Soft contacts are the most common. They are made of a flexible plastic type material that allows oxygen to reach the cornea (the clear surface covering our eyes.) Most are disposable, though some aren't. Soft contacts are easier for most to get used to, with a high level of initial comfort, in comparison to hard contacts. Also, some can offer UV protection!
Disposable contacts are soft lenses intended to be worn for a limited amount of time and then discarded, either daily, weekly, bi-weekly, or monthly. The limited use prevents protein deposits from building up on the lenses, which can impair vision, comfort, and even eye health. They are convenient and require no, or minimal, maintenance. The risk of infection is higher if worn longer than the recommended amount of time.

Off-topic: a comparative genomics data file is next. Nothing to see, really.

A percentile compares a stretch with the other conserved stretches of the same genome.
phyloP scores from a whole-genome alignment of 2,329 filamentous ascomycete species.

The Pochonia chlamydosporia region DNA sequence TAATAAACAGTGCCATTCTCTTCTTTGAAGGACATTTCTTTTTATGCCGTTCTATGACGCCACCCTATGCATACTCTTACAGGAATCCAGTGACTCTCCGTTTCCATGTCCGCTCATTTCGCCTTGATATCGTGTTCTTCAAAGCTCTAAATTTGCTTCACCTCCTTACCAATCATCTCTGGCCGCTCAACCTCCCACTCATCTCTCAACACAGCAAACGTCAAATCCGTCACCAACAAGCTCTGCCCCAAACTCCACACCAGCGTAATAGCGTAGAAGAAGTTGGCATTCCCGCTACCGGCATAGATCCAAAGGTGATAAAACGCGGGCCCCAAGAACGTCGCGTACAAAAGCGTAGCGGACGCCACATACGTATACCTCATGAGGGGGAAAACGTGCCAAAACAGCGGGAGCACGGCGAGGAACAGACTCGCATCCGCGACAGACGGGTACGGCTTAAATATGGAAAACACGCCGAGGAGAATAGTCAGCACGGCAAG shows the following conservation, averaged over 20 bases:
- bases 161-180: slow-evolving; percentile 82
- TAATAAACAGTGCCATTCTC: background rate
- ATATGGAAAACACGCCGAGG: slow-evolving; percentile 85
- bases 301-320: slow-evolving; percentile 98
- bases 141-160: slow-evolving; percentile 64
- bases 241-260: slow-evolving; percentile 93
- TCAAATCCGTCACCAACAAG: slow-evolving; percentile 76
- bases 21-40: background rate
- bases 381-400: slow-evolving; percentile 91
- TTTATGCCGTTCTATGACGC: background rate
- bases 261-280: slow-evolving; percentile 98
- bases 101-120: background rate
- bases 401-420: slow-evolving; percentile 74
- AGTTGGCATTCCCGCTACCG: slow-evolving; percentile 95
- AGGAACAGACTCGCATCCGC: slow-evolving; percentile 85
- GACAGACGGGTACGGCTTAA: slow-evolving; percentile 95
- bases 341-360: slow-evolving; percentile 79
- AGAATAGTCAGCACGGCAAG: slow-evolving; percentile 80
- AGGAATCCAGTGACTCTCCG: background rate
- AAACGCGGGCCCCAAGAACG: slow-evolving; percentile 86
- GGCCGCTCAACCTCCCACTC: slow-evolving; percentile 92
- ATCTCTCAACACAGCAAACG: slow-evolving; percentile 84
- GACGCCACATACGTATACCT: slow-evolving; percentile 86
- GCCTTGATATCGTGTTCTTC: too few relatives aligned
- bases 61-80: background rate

Rigid gas permeable (RGP) lenses, known as "hard contacts," allow more oxygen to pass through the lens to the cornea than soft contacts. Patients report clear vision with crisp detail. RGP contacts may potentially aid to slow down the development of nearsightedness, and can successfully treat astigmatism. Another advantage of RGP contact lenses is that they are durable and easy to clean.